How the Heat got burned in Game 2, featuring Marcus Smart, Al Horford and the rejuvenated Celtics offense

An indescribably ugly performance in the third quarter cost the Boston Celtics Game 1 of the Eastern Conference Finals. Two days later, a downright dominating performance tied their streak against the Miami Heat.

When both teams started under in their deep reserves with 6:18 left in the fourth quarter on Thursday, the Celtics led by 32 points. Against one of the best and most physical defenses in the NBA, they had shot 38 for 70 (54.3%) from the field and 19 for 33 (57.6%) from the 3-point line, with 24 assists and just nine turnovers, scoring 143.8 points per 100 possessions on 72.6% true shooting.

In other words, Miami had no answers. With starters Marcus Smart and Al Horford back after a midfoot sprain and a brief stint through NBA health and safety protocols, respectively, the Celtics’ offense was otherworldly in a win of 127-105 in the second match. Smart and Horford brought what coach Ime Udoka called a “calming presence” to a team that desperately needed it.

Boston’s first bucket was an open 3 from Jaylen Brown, created by Smart turning the corner, collapsing the Heat defense and firing a perfect cross pass in the air, just before falling on a photographer:

“He’s a heavy team that flies on shooters, and he did a great job at the wheel, making the open pass and getting easy shots for the guys,” Udoka said.

Smart said the goal was “to be as aggressive as possible,” but to avoid the silly stuff that doomed them in Game 1: “We’re playing against a really, really, really, really good Miami team. , and when you make mistakes, they make you pay for it.” Derrick White missed the game for the birth of his child, so Smart logged 40 minutes, finishing with 24 points, 12 assists, nine rebounds, three steals, one block and, most importantly, just one turnover.

With Smart running the show again, there was less pressure on Jayson Tatum and Brown to make plays on the dribble. On a possession in the second quarter, Tatum screened the ball for Smart, then moved to the 3-point line for a catch-and-shoot 3:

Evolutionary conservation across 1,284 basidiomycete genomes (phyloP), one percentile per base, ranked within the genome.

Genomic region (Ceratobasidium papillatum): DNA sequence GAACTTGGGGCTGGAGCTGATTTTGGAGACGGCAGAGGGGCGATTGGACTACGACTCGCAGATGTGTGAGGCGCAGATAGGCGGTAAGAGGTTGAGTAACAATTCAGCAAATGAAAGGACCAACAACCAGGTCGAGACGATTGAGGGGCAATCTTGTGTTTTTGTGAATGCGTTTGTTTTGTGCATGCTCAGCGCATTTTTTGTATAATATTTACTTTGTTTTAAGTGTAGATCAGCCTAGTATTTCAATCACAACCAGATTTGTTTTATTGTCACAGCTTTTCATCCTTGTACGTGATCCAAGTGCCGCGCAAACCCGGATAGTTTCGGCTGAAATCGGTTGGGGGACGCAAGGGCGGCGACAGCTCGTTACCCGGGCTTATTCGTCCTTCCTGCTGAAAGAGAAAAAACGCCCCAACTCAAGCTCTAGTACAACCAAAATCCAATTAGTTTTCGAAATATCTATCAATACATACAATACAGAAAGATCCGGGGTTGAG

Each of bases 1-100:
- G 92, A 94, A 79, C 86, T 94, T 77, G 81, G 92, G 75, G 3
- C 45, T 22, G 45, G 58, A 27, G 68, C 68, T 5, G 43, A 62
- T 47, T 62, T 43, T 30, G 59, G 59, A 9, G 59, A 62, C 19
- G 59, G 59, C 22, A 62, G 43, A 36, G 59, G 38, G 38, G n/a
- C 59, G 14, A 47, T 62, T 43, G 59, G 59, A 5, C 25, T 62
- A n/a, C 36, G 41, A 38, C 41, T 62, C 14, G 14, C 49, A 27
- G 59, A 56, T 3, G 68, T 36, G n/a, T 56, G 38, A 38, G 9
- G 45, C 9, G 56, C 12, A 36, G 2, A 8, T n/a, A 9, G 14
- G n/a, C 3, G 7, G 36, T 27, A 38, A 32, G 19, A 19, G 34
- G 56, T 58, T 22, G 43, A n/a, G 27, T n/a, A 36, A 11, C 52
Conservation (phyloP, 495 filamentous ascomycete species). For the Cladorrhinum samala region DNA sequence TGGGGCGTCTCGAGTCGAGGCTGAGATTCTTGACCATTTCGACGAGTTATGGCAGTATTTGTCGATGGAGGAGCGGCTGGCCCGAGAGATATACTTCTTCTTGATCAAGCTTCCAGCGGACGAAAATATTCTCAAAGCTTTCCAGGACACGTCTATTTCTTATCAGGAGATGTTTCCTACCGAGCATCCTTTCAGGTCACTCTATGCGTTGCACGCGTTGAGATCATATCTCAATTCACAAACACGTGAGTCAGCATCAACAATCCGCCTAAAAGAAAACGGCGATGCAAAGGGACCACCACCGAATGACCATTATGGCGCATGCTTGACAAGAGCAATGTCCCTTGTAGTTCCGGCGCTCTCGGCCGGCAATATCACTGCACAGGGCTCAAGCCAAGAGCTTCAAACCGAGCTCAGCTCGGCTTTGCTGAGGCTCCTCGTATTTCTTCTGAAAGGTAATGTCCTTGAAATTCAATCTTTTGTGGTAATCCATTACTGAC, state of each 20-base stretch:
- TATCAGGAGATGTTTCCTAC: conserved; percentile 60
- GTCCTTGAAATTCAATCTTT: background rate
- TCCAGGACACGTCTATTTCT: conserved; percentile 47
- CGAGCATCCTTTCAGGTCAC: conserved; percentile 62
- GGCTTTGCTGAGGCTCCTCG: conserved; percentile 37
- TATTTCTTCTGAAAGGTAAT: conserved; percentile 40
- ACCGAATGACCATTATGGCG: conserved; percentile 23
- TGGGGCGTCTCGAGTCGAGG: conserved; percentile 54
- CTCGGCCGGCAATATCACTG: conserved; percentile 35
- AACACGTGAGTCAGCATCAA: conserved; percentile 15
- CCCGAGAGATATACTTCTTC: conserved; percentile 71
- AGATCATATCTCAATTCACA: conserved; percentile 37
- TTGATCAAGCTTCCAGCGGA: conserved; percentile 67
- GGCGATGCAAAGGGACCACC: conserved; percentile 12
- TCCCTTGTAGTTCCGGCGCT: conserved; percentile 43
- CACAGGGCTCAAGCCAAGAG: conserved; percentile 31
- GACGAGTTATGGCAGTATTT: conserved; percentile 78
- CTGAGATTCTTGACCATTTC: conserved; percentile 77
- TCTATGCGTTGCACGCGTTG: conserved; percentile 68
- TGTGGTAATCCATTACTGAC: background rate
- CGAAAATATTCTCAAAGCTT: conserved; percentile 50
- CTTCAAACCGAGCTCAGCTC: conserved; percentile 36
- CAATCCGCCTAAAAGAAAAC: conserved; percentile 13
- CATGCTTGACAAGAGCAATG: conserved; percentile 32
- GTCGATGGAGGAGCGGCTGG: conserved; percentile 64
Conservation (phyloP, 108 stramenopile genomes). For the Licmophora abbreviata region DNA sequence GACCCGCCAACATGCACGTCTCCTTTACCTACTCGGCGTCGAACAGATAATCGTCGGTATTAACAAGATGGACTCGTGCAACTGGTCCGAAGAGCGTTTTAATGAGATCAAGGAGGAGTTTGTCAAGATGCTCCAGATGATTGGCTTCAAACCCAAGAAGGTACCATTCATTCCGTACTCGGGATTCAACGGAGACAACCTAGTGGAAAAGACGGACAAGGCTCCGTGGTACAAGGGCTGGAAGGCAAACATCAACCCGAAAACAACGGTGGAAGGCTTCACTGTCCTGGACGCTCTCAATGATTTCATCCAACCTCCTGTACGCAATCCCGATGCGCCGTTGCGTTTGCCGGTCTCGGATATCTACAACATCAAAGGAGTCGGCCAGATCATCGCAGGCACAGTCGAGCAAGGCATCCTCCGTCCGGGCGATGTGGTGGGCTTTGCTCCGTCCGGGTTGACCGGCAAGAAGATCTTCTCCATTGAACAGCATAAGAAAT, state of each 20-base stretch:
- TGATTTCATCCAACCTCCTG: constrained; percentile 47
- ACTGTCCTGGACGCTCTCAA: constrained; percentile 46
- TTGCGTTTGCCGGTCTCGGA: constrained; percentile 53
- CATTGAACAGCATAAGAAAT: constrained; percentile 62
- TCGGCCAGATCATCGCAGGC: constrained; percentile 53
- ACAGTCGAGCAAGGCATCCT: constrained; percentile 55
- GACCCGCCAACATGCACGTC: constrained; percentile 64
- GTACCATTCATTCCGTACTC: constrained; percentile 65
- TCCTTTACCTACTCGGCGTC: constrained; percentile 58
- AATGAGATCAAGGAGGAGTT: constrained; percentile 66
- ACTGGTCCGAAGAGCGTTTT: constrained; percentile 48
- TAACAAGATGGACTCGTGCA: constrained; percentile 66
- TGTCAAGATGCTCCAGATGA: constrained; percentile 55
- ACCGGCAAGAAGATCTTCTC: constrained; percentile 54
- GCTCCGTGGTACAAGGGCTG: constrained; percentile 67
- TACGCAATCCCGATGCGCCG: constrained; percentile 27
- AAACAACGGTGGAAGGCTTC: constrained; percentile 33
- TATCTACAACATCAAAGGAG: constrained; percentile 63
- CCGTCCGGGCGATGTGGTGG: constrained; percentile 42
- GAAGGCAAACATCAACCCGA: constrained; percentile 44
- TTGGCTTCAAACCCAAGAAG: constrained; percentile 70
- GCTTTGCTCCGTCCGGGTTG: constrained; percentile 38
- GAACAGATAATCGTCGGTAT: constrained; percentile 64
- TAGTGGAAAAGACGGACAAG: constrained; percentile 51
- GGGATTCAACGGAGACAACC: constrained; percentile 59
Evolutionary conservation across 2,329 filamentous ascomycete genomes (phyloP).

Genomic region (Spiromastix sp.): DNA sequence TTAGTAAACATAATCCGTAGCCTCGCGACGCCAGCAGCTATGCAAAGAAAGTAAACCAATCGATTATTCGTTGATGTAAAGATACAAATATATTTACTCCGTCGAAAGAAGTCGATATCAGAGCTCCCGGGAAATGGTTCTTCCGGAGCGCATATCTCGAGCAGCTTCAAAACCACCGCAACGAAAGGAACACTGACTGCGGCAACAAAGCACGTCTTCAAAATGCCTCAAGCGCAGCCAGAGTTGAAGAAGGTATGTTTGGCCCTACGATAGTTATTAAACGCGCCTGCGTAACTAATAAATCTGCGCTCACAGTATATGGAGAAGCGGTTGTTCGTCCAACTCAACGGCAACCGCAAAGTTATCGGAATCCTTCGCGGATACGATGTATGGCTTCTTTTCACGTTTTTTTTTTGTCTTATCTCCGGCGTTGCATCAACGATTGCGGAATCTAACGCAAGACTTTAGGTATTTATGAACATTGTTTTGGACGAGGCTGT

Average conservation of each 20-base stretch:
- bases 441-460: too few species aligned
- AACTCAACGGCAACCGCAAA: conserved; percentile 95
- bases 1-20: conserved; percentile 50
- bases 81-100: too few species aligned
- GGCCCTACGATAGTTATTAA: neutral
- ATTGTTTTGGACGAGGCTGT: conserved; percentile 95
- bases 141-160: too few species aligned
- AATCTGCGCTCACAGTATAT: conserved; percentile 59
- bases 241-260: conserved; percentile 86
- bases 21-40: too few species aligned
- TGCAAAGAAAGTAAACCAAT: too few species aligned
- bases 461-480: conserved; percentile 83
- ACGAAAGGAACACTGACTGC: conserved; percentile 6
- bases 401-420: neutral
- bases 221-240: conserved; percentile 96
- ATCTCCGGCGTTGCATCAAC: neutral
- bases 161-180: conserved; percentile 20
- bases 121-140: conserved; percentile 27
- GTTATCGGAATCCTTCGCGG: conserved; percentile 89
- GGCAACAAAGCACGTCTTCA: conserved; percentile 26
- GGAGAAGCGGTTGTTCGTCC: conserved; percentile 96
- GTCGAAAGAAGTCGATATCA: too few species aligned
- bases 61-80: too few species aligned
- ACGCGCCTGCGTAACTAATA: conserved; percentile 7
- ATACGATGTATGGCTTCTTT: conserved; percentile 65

That 3 was there not only because the Heat didn’t want to tip Gabe Vincent onto Tatum, but because Smart was able to maintain control of the ball with PJ Tucker sweeping it, then quickly getting rid of it. Udoka credited Smart for “dictating everything and getting into things”. The Celtics relentlessly attacked weak defenders, but the game hunt didn’t stagnate the offense.

It took some impressive shooting for Boston to start the game 10-on-12 from 3-point range, but it’s not like everyone was just hot. The Celtics were more determined to attack Miami in the transition and early attack situations. Over two plays, Horford sprinted downfield to post a lag, leading to a 3 for Grant Williams and a layup for himself. On another, a well-timed screen from Williams and an accurate pass from Smart gave Tatum a layup.

Horford’s return meant the return of the lineup that had started most of the second round. As soon as Grant Williams checked in for Robert Williams in the first quarter, Tatum found Grant on a backcut for a layup. Minutes later, Brown passed out from a blitz to Grant, scouted for a 3.

The Celtics became a championship-caliber offensive team when they started making plays like these consistently. Udoka’s message has never changed: don’t force the issue, don’t play in a crowd, read the defense. It’s much easier to do this when the offense is spaced out.

The Grant-Horford lineup “created a lot of open shots, a lot of open 3s,” Udoka said. “And [Grant] got going, but also paved the way for our drivers.”

Tatum, who turned the ball over six times in Game 1’s horrific third-quarter slump, responded by using the Heat’s defensive aggression against them. In the third quarter, he set up Smart for two catch-and-shoot 3s – first he acknowledged the Heat’s early assist on a drive, then he calmly got the ball back against a blitz:

Miami tried to unbalance Boston with ball pressure and tried to ruin the game with zone defense, but the Celtics were ready for anything. Late in the third quarter, as Horford set up a high ball screen, Tatum moved the defense and slumped on a home run single with Smart, leading to two free throws:

“Coach Udoka just kept things very simple for us [against zone]”, Horford said. “He wanted us to do it a certain way and play with the rhythm and that’s what we did. Our guys kept getting the good reads. Jayson, Jaylen, Marcus, just kind of attacking downhill and making plays for us.”

During Thursday’s morning shootout, Grant Williams said Boston knew the Heat would “try to ruin the game.” For the Celtics, he said, “it’s just about being tough and being ourselves.” They may not be immune to deeply confusing streaks of offense, but those are relatively rare. They believe that this mature, balanced version of the team, one that makes simple, sound decisions, is who they really are.

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